LAWFUEL – By Mark Allenbaugh & Frank Larry for Findlaw Monday, A…

By Mark Allenbaugh & Frank Larry for Findlaw

Monday, Aug. 20, 2007 – Michael Vick’s lucrative endorsement contracts and career as the Atlanta Falcons’ star quarterback are already all but history, due to his involvement with dog-fighting. In addition, a very vocal public campaign against dog-fighting has been launched by the animal-rights organization PETA, in conjunction with the Rev. Al Sharpton and Russell Simmons.

With public opinion harshly against him, and his life in disarray, Michael Vick will need all the skill and luck his defense team can muster–and quick–in order to avoid prison time and salvage whatever might be left of his image as a gifted athlete. In this column, we consider what sentence Vick is likely to receive.

The Charges Against Vick, and Why He’ll Be Wise to Plead Guilty

Thus far, Vick has been charged by federal prosecutors with a single count of conspiracy to engage in racketeering and dog-fighting. The statutory maximum for this offense is five years. However, if Vick does not act quickly, and the government issues a superseding indictment that goes beyond the conspiracy charges, to charge Vick with racketeering outright, his statutory maximum penalty could quadruple, to twenty years.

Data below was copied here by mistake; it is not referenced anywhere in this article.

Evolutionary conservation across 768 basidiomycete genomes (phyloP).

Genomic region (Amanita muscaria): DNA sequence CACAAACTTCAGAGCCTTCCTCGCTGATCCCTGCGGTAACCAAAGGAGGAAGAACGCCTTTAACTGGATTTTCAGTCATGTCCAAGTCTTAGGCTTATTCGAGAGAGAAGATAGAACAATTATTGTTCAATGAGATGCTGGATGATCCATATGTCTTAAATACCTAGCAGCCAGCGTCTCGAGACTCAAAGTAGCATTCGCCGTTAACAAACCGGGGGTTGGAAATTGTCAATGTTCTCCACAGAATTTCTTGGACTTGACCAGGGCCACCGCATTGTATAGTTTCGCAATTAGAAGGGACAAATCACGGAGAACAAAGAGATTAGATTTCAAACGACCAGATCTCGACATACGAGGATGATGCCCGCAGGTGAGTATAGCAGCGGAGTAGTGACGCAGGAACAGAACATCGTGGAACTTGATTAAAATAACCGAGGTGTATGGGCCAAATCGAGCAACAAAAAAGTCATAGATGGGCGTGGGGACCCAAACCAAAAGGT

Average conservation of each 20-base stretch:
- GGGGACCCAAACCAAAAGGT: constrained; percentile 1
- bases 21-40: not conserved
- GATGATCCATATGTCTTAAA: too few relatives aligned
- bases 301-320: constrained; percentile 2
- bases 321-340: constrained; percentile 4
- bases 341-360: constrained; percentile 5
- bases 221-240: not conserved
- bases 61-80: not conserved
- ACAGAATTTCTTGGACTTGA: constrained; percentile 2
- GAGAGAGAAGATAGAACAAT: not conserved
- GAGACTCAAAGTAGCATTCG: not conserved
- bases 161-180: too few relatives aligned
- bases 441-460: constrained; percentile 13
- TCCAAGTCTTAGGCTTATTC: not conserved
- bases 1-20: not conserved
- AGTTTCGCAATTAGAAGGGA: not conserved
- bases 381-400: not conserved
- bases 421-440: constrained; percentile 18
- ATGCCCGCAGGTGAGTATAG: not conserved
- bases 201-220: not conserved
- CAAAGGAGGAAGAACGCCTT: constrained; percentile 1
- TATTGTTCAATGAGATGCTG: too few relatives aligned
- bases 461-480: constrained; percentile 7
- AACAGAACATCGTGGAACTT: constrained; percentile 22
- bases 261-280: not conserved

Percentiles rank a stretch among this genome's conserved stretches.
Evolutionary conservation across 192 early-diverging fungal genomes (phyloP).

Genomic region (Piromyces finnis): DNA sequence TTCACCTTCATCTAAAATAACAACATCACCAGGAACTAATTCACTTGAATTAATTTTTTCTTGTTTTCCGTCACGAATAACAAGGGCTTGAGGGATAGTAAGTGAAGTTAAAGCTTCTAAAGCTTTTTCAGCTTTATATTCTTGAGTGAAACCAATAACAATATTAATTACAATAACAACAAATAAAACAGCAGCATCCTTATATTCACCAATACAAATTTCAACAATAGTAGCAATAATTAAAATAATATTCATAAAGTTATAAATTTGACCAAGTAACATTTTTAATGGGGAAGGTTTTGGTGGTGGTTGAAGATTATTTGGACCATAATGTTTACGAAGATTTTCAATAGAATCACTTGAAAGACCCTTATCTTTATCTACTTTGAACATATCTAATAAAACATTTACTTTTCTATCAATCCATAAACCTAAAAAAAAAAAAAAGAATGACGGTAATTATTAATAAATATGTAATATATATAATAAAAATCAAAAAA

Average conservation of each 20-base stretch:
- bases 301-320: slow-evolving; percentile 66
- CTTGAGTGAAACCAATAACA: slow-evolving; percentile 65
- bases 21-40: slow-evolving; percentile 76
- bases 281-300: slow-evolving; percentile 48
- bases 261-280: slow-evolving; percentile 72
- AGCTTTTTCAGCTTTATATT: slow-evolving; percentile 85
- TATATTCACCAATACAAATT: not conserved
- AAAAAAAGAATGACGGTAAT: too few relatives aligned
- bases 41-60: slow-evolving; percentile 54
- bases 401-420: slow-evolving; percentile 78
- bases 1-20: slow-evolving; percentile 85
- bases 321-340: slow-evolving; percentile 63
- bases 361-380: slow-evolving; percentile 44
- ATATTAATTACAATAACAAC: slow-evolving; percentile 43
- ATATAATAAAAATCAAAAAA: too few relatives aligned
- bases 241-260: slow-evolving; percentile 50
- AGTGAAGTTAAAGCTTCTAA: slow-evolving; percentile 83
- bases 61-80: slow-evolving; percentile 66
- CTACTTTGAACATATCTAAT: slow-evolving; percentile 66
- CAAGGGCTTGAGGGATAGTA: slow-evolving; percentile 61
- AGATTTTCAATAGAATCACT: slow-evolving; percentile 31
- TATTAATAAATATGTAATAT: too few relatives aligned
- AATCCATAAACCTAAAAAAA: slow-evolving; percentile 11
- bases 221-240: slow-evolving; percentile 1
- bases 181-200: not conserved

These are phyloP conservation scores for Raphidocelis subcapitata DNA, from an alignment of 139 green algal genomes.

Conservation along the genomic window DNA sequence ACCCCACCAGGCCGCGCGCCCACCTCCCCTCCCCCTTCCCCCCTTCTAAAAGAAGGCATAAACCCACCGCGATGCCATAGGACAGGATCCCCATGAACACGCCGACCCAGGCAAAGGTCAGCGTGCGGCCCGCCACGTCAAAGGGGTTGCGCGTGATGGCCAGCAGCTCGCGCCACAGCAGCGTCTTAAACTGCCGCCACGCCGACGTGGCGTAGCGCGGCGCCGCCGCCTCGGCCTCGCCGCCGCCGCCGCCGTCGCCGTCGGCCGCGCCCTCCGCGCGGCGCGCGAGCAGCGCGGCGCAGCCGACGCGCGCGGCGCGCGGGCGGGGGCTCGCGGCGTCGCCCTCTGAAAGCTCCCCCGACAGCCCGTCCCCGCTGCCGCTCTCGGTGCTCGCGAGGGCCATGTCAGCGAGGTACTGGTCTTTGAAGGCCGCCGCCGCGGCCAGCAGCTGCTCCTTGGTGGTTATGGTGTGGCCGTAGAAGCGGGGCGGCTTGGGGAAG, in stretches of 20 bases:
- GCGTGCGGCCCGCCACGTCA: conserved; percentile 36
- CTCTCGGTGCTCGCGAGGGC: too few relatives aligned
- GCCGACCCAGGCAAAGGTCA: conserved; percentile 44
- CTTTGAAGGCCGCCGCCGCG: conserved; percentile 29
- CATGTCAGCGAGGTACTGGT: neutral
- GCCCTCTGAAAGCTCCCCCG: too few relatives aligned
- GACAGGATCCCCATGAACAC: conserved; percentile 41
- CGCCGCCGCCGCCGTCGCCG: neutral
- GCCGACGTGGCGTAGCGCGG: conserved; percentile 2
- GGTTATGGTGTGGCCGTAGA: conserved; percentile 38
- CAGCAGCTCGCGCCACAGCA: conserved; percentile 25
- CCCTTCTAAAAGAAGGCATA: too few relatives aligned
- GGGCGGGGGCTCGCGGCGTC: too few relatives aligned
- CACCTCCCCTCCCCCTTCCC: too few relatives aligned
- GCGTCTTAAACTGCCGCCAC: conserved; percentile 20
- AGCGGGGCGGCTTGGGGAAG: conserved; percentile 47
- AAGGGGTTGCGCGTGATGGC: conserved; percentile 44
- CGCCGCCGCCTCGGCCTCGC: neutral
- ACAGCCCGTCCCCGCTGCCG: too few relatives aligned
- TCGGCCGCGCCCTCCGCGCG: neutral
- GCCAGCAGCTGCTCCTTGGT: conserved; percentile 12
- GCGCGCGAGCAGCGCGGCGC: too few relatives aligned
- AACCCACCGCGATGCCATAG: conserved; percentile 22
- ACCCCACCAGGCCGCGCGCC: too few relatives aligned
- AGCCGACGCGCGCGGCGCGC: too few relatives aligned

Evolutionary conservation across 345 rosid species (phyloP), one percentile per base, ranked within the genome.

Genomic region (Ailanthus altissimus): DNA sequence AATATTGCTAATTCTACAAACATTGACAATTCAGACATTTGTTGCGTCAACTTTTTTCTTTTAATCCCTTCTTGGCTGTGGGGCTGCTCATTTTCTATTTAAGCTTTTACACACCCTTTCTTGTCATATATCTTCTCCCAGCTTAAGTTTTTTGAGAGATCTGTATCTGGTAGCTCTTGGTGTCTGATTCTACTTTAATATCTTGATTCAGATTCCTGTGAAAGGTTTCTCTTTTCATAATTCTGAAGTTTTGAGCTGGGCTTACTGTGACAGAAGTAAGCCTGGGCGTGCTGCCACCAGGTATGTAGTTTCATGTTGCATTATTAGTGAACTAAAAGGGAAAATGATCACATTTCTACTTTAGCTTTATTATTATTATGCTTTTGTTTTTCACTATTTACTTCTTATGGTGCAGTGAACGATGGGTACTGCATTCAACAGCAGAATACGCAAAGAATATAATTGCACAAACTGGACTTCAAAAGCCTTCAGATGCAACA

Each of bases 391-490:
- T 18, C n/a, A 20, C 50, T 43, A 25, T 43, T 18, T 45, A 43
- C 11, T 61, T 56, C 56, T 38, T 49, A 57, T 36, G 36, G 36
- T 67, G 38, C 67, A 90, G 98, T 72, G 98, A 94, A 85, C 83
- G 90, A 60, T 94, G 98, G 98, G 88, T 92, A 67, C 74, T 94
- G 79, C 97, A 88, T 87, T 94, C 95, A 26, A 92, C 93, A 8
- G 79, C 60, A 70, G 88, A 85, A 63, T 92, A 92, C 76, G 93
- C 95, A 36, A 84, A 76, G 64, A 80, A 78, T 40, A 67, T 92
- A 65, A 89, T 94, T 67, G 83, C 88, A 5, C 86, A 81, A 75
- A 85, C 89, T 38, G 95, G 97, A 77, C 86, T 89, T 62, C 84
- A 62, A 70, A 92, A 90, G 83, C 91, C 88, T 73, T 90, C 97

Vick’s three co-defendants have agreed to plead guilty and cooperate with the government. With these three witnesses ready to inculpate Vick, if he were to gamble on obtaining an acquittal at trial, it would be a long-shot at best. His best bet is to plead out quickly (before a superseding indictment is filed), and then to convince the government and the Court that a reasonable sentence on the conspiracy charges does not include time in prison.

How the Federal Sentencing Guidelines, Applicable Here, Are Typically Applied

Should Vick either plead guilty or be convicted of conspiracy, he will be sentenced under the Federal Sentencing Guidelines. In place for twenty years now, the Guidelines were created by Congress to provide more certainty in sentencing, and to ensure defendants are treated both justly, in the sense that the punishment fits the crime, and fairly, in that similarly-situated offenders receive similar sentences.


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